Diocese in the Republic of Mexico, suffragan of the Archbishopric of Yucatán.
American poet and educator. (1845-1909)
A titular see in Africa Proconsularis, suffragan of Carthage.
Vessel holding the Blessed Sacrament.
Old Testament precursor to the Temple.
The Association of Perpetual Adoration of the Blessed Sacrament and of work for poor churches was founded at Brussels in 1848 by Anne de Meeûs.
One of the three great feasts of the Hebrew liturgical calendar.
Distinguished among the mountains of Palestine for its picturesque site, its graceful outline, the remarkable vegetation which covers its sides of calcareous rock, and the splendour of the view from its summit.
Titular see in Caria, suffragan of Stauropolis.
The collective designation for a group of tribes constituting the Tacanan linguistic stock in different dialects, occupying the upper valleys of the Beni and Madre de Dios Rivers, on the eastern slope of the Andes, Department of Beni, north-western Bolivia.
Titular see of Tripolitana in northern Africa.
First Archbishop of St. Boniface, Manitoba, missionary, prelate, statesman, and writer of Western Canada. (1823-1894)
Statesman, b. at St. Thomas (Montmagny, Province of Quebec), 5 Sept., 1795, son of Charles, and Geneviève Michon; d. 30 July, 1865.
A titular see in Mauretania Cæsariensis.
A titular see in Greece, suffragan of Corinth.
A Muskhogean tribe living when first known on the west bank of the Mississippi, within the present limits of Tensas parish, Louisiana.
Located in the Society Islands, has an area of 600 square miles.
A collective term for those members of the Cowichan tribe, occupying the Lower Fraser River, Yale District, British Columbia (Canada), between Nicomen and Yale.
The hybrid name by which the Carrier Indians of the northern interior of British Columbia were originally made known by the fur traders.
Fourth son of George Talbot and brother of the fourteenth Earl of Shrewsbury. Chiefly known for having been the last priest to be indicted in the public courts for saying Mass. (1726-1790)
English Catholic layman.
Archbishop of Dublin, 1669-1680; b. at Malahide, Dublin, in 1620.
Brother of the fourteenth Earl of Shrewsbury, and of Bishop James Talbot.
Situated in the barony of Uppercross.
Prince of Benevento, Bishop of Autun, French minister and ambassador. (1754-1838)
Focusing especially on his contributions to Catholic liturgics and hymnody, even after the English Reformation.
A post-Biblical substantive formation of Pi'el ("to teach"), and originally signified "doctrine" or "study".
First intendant in exercise of New France.
French Jesuit, historian, and ascetical writer. (1605-1691)
A French-Canadian explorer, born at Quebec, 1676.
A tribe of Cariban linguistic stock occupying the territory about the Cuchivero River, a tributary of the lower Orinoco, Venezuela.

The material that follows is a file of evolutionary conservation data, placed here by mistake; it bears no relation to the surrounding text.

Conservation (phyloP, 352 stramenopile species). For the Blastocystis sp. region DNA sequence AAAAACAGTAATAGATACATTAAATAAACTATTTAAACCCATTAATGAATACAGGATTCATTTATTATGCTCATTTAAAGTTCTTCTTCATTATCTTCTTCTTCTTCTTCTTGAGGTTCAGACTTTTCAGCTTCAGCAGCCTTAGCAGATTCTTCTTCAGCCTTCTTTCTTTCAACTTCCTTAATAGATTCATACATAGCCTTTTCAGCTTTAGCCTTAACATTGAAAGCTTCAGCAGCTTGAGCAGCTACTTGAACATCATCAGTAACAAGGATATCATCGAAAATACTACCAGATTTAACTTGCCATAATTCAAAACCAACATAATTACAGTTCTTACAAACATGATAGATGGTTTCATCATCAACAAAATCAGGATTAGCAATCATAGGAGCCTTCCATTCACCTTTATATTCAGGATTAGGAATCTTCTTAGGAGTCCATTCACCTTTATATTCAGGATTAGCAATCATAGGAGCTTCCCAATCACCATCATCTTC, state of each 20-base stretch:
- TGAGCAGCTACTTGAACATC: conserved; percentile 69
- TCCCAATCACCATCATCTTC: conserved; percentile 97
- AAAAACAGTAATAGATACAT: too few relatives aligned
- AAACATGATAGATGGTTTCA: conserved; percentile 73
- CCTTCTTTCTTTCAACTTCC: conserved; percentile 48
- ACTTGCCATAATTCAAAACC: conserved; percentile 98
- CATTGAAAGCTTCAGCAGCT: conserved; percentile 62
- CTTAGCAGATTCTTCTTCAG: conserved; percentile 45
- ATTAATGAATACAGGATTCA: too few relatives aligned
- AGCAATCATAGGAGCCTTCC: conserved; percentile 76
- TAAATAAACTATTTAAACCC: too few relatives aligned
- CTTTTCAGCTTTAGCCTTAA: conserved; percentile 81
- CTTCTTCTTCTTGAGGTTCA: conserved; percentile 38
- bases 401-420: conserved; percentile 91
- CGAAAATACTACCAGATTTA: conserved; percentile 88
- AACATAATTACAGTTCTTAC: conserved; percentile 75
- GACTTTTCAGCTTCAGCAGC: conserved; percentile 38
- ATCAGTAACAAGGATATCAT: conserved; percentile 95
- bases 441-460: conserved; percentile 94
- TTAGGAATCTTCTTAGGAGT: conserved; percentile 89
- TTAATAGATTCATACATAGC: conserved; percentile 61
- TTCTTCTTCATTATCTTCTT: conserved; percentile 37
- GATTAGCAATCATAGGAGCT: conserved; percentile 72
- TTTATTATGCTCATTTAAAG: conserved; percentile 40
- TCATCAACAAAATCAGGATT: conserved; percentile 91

A titular see in Cyprus, suffragan of Salamis.
Diocese in the Mexican Republic, suffragan of Linares.
Fourteenth General of the Society of Jesus. (1648-1730)
Moral theologian. (1591-1675)
The first word of Chapter 1, Session 24, of the Council of Trent.
Initiator of international Eucharistic congresses, born at Tours, 1 Nov., 1834; died there 20 June, 1910.
A titular see in Hellas, suffragan of Corinth.
Prince of Antioch, born about 1072; died at Antioch, 12 Dec., 1112.
Fifth chief justice of the Supreme Court of the United States.
Genealogist, born at Quebec, 1819; died 1902.
A titular see, suffragan of Pelusium in Augustamnica Prima, capital of the fourteenth district of Lower Egypt.
Controversialist, born at Innsbruck in 1571; died at Unken, 25 May, 1632.
Abbot of Einsiedeln, born at Arth in the Canton of Schwyz, 28 Dec., 1752; died 7 April, 1825.
Bishop of Cork and Cloyne, Ireland, 1574-1579; born about 1526; died 1579.
Taught humanities, philosophy, theology, and Scripture, was made rector of the imperial university, and guided for six years the Bohemian province of his order.
The opening words of the penultimate stanza of the Vesper hymn of Corpus Christi.
Marchese, Italian statesman, born at Stia in Tuscany, of poor family, in 1698 died at Naples, 29 April, 1793.
Religion derived from the philosophical doctrines of Lao-tze.
Town of the Pueblo group, inhabited by Indians speaking the Tigua language of Shoshonean linguistic stock.
Philosopher and writer on sociological subjects. (1793-1862)
A fabric in which the two processes of weaving and embroidering are combined.
Entered the Franciscan Order at Gerona, 27 Jan., 1778, and joined the missionary College of San Fernando, Mexico, in 1786.
Nun and authoress, b. at Venice, 1605; d. there 1652.
Martyrs of the Diocletian persecution. (c. 304)
Diocese in southern Italy, on a bay in the Gulf of Taranto.
Situated in Chile, bounded on the north by the canon of the Camarones and on the south by the Loa River.